A few years back I read a fascinating book on the history of libertarianism in America called Radicals for Capitalism. Of the many colorful characters in the book, one of my favorites was Joseph Galambos, an astrophysicist-turned-libertarian-guru who took a very stringent view of intellectual property rights. Galambos’ students were forbidden even to mention or paraphrase his ideas with anyone who hadn’t paid for his lecture course (which may help explain why you’ve never heard of him before). One libertarian in the book gives the following humorous account of how a conversation with a Galambosian might go:
“There are five legitimate functions of government,” said the Galambosian.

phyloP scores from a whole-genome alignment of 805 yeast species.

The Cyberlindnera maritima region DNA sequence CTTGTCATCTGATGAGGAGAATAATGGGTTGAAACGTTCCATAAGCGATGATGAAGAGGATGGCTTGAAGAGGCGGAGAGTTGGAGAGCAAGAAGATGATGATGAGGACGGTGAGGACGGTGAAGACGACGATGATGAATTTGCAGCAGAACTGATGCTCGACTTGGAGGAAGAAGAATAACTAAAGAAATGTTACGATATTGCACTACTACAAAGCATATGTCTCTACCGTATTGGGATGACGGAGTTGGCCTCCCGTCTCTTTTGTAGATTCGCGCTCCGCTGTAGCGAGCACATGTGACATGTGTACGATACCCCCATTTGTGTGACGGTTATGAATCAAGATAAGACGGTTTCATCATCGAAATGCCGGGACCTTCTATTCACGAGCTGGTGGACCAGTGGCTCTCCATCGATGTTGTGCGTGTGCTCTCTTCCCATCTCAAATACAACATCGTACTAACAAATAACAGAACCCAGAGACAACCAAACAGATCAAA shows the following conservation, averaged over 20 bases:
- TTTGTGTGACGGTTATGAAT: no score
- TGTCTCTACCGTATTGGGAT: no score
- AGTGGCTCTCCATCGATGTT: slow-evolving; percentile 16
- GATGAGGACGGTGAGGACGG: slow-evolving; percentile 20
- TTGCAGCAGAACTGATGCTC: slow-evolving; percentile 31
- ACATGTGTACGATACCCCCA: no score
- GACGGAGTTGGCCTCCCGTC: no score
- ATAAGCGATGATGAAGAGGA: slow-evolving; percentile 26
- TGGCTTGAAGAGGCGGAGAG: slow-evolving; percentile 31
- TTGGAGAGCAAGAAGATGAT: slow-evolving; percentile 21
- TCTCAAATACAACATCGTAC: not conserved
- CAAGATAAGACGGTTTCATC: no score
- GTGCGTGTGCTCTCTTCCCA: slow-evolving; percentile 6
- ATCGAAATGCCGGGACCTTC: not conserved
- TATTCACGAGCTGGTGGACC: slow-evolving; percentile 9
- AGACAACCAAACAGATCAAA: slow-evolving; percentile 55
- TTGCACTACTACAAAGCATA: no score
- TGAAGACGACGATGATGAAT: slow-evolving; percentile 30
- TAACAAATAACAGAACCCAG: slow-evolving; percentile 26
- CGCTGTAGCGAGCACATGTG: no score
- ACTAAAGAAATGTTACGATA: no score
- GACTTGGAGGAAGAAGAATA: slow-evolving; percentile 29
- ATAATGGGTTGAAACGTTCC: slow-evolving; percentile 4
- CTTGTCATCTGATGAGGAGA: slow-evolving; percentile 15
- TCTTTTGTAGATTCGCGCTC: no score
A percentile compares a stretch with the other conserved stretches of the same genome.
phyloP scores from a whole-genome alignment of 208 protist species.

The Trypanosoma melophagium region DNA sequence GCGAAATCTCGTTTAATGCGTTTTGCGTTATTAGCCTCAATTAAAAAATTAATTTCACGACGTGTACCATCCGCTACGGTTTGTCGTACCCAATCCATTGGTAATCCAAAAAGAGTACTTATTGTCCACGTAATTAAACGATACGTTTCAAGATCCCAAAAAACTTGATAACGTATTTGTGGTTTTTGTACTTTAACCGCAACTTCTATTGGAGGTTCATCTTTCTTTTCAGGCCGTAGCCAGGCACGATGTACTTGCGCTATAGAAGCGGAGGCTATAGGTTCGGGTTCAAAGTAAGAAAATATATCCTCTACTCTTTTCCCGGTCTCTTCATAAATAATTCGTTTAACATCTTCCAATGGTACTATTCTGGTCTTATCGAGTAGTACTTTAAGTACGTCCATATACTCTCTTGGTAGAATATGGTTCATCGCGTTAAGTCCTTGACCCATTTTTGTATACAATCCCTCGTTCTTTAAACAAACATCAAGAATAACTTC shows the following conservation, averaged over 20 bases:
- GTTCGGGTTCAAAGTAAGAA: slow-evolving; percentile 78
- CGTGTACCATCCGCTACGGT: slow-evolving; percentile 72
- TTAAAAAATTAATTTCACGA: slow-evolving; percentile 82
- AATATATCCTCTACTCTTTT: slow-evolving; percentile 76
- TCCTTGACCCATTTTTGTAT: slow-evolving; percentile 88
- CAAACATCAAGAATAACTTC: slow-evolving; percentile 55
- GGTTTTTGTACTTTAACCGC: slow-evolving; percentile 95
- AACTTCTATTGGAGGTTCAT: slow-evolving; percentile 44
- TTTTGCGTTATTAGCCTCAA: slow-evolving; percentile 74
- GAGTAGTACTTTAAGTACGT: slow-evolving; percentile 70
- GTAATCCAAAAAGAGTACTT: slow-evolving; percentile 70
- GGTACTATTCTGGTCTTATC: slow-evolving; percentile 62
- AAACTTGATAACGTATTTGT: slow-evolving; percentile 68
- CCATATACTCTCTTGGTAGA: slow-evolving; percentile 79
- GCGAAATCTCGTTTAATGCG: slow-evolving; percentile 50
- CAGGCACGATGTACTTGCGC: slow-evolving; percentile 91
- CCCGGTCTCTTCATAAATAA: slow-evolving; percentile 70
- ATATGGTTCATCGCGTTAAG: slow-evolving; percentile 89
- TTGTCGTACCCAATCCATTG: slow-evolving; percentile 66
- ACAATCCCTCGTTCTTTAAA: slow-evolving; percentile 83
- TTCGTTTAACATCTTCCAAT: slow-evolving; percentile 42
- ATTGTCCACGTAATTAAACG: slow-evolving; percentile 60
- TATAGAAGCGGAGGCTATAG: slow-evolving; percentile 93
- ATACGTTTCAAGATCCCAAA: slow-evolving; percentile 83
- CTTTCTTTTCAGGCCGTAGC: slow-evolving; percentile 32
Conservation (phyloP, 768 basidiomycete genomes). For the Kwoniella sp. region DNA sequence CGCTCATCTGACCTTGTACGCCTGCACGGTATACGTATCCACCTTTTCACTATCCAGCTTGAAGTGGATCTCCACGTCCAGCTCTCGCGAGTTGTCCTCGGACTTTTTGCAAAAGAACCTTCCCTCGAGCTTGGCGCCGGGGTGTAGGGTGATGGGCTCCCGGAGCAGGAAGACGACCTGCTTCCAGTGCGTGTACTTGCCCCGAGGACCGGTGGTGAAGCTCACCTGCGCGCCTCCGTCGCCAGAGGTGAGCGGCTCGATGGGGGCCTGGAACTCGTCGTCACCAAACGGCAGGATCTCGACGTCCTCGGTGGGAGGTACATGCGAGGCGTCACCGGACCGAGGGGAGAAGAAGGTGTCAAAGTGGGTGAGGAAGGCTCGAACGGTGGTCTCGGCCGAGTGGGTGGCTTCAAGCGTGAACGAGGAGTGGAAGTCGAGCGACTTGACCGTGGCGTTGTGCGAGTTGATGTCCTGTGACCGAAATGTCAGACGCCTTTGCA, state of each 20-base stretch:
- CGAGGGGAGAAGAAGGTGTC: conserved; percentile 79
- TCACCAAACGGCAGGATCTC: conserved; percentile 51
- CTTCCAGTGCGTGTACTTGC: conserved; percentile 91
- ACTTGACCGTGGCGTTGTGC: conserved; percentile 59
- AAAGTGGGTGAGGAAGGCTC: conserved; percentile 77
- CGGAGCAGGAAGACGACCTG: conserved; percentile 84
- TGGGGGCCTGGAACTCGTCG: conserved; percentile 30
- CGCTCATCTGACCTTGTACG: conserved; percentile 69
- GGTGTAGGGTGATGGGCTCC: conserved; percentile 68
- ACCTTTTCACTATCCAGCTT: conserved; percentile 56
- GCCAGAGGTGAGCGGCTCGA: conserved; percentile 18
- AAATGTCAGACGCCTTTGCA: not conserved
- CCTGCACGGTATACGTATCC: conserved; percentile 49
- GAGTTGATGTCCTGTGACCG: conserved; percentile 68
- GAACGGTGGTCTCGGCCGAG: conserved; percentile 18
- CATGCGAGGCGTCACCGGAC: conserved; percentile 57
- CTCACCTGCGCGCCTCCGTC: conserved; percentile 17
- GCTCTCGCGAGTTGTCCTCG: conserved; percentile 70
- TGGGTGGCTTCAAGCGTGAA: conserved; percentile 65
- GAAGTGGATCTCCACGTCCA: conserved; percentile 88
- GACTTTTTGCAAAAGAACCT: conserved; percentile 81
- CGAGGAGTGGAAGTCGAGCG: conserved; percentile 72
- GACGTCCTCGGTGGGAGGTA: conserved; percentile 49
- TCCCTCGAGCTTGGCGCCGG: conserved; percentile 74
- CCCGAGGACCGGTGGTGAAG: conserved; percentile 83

“No kidding. What are they?”
“I am not at liberty to say. The theory was originated by Andy Galambos and it is his primary property.”
“If the rest of us were free to discuss his ideas,” said the Galambosian, “there is no question in my mind that Galambosianism would spread throughout the whole world like wildfire.”
Wikipedia reports that:
Since his father’s name was Joseph Andrew Galambos, Galambos changed his name from Joseph Andrew Galambos, Jr., to Andrew Joseph Galambos, so that he wouldn’t infringe on his father’s property right in the name Joseph Andrew Galambos.
Galambos also dropped a nickel into a fund box every time he said the word “Liberty,” as a royalty to the descendants of Thomas Paine, who invented the term.
Not to put too fine a point on it, but Galambos was kind of nuts. Yet his views are little more than the logical workings out of the idea that intellectual property is a matter of moral right.